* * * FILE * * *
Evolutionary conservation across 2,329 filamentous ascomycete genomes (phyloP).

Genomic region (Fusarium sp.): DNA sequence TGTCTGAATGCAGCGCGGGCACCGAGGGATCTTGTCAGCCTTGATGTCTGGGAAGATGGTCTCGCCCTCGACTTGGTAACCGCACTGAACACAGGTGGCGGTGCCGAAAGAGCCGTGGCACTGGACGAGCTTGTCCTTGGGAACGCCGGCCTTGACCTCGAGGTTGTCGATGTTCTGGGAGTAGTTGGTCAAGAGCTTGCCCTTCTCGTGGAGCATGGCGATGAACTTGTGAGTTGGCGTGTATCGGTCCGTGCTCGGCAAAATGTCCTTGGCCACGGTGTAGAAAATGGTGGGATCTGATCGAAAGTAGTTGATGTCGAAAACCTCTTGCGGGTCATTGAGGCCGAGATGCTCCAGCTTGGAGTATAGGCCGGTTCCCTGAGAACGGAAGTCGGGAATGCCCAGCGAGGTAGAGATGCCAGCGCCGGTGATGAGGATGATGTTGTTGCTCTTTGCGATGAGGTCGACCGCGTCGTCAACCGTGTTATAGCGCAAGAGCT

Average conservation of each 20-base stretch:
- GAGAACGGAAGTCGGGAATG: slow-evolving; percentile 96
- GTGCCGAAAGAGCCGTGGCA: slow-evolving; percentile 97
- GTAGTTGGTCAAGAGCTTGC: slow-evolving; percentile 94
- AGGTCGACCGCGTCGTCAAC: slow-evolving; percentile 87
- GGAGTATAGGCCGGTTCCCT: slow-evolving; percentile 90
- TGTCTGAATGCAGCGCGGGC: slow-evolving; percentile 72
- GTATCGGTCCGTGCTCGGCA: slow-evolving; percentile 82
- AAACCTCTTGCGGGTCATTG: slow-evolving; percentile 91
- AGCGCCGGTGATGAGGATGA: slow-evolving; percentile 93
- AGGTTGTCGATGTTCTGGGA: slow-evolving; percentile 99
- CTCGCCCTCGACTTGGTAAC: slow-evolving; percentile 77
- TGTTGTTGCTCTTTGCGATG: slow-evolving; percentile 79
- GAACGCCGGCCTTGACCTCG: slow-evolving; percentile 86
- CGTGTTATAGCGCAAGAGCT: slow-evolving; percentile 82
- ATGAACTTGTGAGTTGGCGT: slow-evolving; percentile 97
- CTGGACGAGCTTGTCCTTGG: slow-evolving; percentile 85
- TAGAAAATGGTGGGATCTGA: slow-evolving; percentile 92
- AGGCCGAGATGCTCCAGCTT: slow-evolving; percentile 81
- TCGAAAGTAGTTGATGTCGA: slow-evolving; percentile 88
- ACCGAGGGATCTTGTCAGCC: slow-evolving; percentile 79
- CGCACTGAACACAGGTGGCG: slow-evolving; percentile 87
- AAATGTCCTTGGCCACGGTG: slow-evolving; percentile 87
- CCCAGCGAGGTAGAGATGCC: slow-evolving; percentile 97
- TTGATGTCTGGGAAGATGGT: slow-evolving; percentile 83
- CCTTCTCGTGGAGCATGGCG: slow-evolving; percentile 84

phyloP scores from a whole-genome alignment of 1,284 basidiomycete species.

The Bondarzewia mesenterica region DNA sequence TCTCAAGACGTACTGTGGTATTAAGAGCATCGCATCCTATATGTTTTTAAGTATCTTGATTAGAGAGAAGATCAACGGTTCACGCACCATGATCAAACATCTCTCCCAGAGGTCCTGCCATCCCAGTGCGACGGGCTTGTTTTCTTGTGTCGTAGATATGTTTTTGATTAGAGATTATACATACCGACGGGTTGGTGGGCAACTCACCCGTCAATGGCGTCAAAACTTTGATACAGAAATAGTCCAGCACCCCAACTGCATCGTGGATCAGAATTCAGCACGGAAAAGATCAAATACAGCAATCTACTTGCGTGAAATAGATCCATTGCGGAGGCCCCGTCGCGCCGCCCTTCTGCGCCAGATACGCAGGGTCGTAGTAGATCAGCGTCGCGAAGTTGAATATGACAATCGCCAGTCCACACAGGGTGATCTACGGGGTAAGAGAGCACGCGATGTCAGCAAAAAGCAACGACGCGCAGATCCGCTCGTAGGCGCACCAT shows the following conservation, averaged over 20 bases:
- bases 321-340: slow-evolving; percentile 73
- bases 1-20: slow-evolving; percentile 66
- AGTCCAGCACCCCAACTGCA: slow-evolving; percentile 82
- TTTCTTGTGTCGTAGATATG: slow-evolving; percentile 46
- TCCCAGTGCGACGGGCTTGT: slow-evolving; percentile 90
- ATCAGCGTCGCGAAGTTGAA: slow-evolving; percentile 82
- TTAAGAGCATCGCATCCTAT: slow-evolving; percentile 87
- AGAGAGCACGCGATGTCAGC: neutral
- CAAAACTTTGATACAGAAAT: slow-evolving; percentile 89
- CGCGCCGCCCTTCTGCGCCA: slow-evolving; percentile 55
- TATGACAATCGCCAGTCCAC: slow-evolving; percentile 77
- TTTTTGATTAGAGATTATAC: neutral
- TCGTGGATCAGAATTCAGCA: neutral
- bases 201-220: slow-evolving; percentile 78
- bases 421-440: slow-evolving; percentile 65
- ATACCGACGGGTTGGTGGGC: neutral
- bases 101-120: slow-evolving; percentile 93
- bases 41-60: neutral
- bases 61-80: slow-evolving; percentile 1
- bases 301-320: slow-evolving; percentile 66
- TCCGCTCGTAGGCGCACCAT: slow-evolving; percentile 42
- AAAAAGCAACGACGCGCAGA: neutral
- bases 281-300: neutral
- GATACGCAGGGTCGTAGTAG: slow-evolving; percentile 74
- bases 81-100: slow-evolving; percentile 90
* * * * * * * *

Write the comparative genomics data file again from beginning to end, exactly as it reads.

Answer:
Evolutionary conservation across 2,329 filamentous ascomycete genomes (phyloP).

Genomic region (Fusarium sp.): DNA sequence TGTCTGAATGCAGCGCGGGCACCGAGGGATCTTGTCAGCCTTGATGTCTGGGAAGATGGTCTCGCCCTCGACTTGGTAACCGCACTGAACACAGGTGGCGGTGCCGAAAGAGCCGTGGCACTGGACGAGCTTGTCCTTGGGAACGCCGGCCTTGACCTCGAGGTTGTCGATGTTCTGGGAGTAGTTGGTCAAGAGCTTGCCCTTCTCGTGGAGCATGGCGATGAACTTGTGAGTTGGCGTGTATCGGTCCGTGCTCGGCAAAATGTCCTTGGCCACGGTGTAGAAAATGGTGGGATCTGATCGAAAGTAGTTGATGTCGAAAACCTCTTGCGGGTCATTGAGGCCGAGATGCTCCAGCTTGGAGTATAGGCCGGTTCCCTGAGAACGGAAGTCGGGAATGCCCAGCGAGGTAGAGATGCCAGCGCCGGTGATGAGGATGATGTTGTTGCTCTTTGCGATGAGGTCGACCGCGTCGTCAACCGTGTTATAGCGCAAGAGCT

Average conservation of each 20-base stretch:
- GAGAACGGAAGTCGGGAATG: slow-evolving; percentile 96
- GTGCCGAAAGAGCCGTGGCA: slow-evolving; percentile 97
- GTAGTTGGTCAAGAGCTTGC: slow-evolving; percentile 94
- AGGTCGACCGCGTCGTCAAC: slow-evolving; percentile 87
- GGAGTATAGGCCGGTTCCCT: slow-evolving; percentile 90
- TGTCTGAATGCAGCGCGGGC: slow-evolving; percentile 72
- GTATCGGTCCGTGCTCGGCA: slow-evolving; percentile 82
- AAACCTCTTGCGGGTCATTG: slow-evolving; percentile 91
- AGCGCCGGTGATGAGGATGA: slow-evolving; percentile 93
- AGGTTGTCGATGTTCTGGGA: slow-evolving; percentile 99
- CTCGCCCTCGACTTGGTAAC: slow-evolving; percentile 77
- TGTTGTTGCTCTTTGCGATG: slow-evolving; percentile 79
- GAACGCCGGCCTTGACCTCG: slow-evolving; percentile 86
- CGTGTTATAGCGCAAGAGCT: slow-evolving; percentile 82
- ATGAACTTGTGAGTTGGCGT: slow-evolving; percentile 97
- CTGGACGAGCTTGTCCTTGG: slow-evolving; percentile 85
- TAGAAAATGGTGGGATCTGA: slow-evolving; percentile 92
- AGGCCGAGATGCTCCAGCTT: slow-evolving; percentile 81
- TCGAAAGTAGTTGATGTCGA: slow-evolving; percentile 88
- ACCGAGGGATCTTGTCAGCC: slow-evolving; percentile 79
- CGCACTGAACACAGGTGGCG: slow-evolving; percentile 87
- AAATGTCCTTGGCCACGGTG: slow-evolving; percentile 87
- CCCAGCGAGGTAGAGATGCC: slow-evolving; percentile 97
- TTGATGTCTGGGAAGATGGT: slow-evolving; percentile 83
- CCTTCTCGTGGAGCATGGCG: slow-evolving; percentile 84

phyloP scores from a whole-genome alignment of 1,284 basidiomycete species.

The Bondarzewia mesenterica region DNA sequence TCTCAAGACGTACTGTGGTATTAAGAGCATCGCATCCTATATGTTTTTAAGTATCTTGATTAGAGAGAAGATCAACGGTTCACGCACCATGATCAAACATCTCTCCCAGAGGTCCTGCCATCCCAGTGCGACGGGCTTGTTTTCTTGTGTCGTAGATATGTTTTTGATTAGAGATTATACATACCGACGGGTTGGTGGGCAACTCACCCGTCAATGGCGTCAAAACTTTGATACAGAAATAGTCCAGCACCCCAACTGCATCGTGGATCAGAATTCAGCACGGAAAAGATCAAATACAGCAATCTACTTGCGTGAAATAGATCCATTGCGGAGGCCCCGTCGCGCCGCCCTTCTGCGCCAGATACGCAGGGTCGTAGTAGATCAGCGTCGCGAAGTTGAATATGACAATCGCCAGTCCACACAGGGTGATCTACGGGGTAAGAGAGCACGCGATGTCAGCAAAAAGCAACGACGCGCAGATCCGCTCGTAGGCGCACCAT shows the following conservation, averaged over 20 bases:
- bases 321-340: slow-evolving; percentile 73
- bases 1-20: slow-evolving; percentile 66
- AGTCCAGCACCCCAACTGCA: slow-evolving; percentile 82
- TTTCTTGTGTCGTAGATATG: slow-evolving; percentile 46
- TCCCAGTGCGACGGGCTTGT: slow-evolving; percentile 90
- ATCAGCGTCGCGAAGTTGAA: slow-evolving; percentile 82
- TTAAGAGCATCGCATCCTAT: slow-evolving; percentile 87
- AGAGAGCACGCGATGTCAGC: neutral
- CAAAACTTTGATACAGAAAT: slow-evolving; percentile 89
- CGCGCCGCCCTTCTGCGCCA: slow-evolving; percentile 55
- TATGACAATCGCCAGTCCAC: slow-evolving; percentile 77
- TTTTTGATTAGAGATTATAC: neutral
- TCGTGGATCAGAATTCAGCA: neutral
- bases 201-220: slow-evolving; percentile 78
- bases 421-440: slow-evolving; percentile 65
- ATACCGACGGGTTGGTGGGC: neutral
- bases 101-120: slow-evolving; percentile 93
- bases 41-60: neutral
- bases 61-80: slow-evolving; percentile 1
- bases 301-320: slow-evolving; percentile 66
- TCCGCTCGTAGGCGCACCAT: slow-evolving; percentile 42
- AAAAAGCAACGACGCGCAGA: neutral
- bases 281-300: neutral
- GATACGCAGGGTCGTAGTAG: slow-evolving; percentile 74
- bases 81-100: slow-evolving; percentile 90